Scotland is blessed with a wealth of historic buildings, from majestic castles to grand country homes, but for me some of the most interesting are the ones which offer a glimpse into the everyday lives of our forebears. The National Trust for Scotland is well aware of the importance of preserving these places; the Tenement House in Glasgow, the Weaver’s Cottage in Kilbarchan and Robert Burns’ birthplace at Alloway are some examples – however one place which manages to combine cosy domesticity with the look and feel of a Scottish Baronial mansion is Hill House in Helensburgh, designed by the outstanding Glasgow architect Charles Rennie Mackintosh and a short, scenic drive from your self catering accommodation at Ballat Smithy Cottage.
There’s a huge amount of information available from NTS and other sources for anyone who wants to know more about the history of this beautiful but crumbling building, but there’s no substitute for seeing for yourself, and I visited recently filled with curiosity about a place which is no ordinary visitor attraction.
First and foremost this has clearly been a much loved family home, and it’s easy to imagine the laughter of children playing in the spacious hallway or running straight from the garden into the elegant sitting room. But how many family homes are designed by a creative genius whose eye for space, and light, and detail, and proportion produces an effortless beauty which, like Mackintosh’s predecessors the Adam brothers, is utterly timeless? Hill House is superb.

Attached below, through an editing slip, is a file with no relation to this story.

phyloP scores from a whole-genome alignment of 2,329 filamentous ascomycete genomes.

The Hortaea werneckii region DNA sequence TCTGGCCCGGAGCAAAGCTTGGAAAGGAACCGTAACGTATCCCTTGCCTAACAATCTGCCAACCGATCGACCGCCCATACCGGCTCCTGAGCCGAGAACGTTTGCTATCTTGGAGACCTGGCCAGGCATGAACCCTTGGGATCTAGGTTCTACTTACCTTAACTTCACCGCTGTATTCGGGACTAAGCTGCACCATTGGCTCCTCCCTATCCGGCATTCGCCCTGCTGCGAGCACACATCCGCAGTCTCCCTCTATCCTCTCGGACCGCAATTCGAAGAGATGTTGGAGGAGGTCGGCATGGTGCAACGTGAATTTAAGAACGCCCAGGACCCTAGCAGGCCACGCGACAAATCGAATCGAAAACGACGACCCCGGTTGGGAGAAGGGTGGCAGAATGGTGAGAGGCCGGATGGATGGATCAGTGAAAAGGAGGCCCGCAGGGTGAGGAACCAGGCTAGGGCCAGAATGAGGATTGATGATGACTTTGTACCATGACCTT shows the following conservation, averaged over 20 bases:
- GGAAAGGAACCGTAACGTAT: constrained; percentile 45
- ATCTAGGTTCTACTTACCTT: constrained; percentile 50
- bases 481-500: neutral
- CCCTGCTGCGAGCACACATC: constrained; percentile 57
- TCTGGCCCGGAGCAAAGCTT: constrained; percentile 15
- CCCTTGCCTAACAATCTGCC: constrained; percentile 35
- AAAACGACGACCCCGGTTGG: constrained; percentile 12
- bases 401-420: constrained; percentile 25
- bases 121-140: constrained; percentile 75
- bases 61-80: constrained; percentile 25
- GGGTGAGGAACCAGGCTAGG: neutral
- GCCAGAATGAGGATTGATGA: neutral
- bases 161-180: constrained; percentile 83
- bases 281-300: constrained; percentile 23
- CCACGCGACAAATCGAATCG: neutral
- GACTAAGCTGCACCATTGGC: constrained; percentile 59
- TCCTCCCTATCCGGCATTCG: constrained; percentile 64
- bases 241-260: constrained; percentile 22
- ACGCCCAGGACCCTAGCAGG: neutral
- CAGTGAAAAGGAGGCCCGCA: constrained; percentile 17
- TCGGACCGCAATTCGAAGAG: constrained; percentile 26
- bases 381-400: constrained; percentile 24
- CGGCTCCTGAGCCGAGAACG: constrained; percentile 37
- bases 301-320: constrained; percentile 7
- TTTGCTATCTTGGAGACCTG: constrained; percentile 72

The National Trust for Scotland is a charity with a well deserved reputation for immaculately maintained, beautifully presented properties, however the Scottish weather combined with a serious misjudgement by the genius architect has created an issue which I suspect has challenged the organisation as it’s never been challenged before. Mackintosh chose to use cement render to clad the building, instead of the traditional lime render, because he had seen it used with success in Spain – as we all know, a hot, dry country. Scotland, especially the West of Scotland, is anything but hot and dry, and the cement render combined with relentless wind and rain turned out to be a disaster. Every tiny crack or blemish allowed water to seep in to the soft sandstone walls, effectively turning this magnificent creation into a giant sponge, soaking wet.
Imagine the headache – you have an architectural gem of iconic importance, and it’s slowly but inexorably
disintegrating before your eyes. What do you do? Answer – you put it in a box!
The Hill House is probably the most remarkable historic building you’ll ever visit – where else would you have the opportunity to walk around the outside of the building and look down on the roof? NTS has erected a colossal steel shed over the entire structure, to protect it and allow it to dry out, at the same time creating a unique and unforgettable twist to the visitor experience. This was a very bold move which was not without local opposition, and technically it’s only temporary to buy time while conservation experts decide what to do next, but I loved it and I hope it will be retained in some form.
Definitely a place which should be on the list of everyone who comes to stay at Ballat Smithy Cottage – there’s a great café too, and if you’re interested in late 19th and early 20th Century architecture there are some other real beauties in the surrounding streets!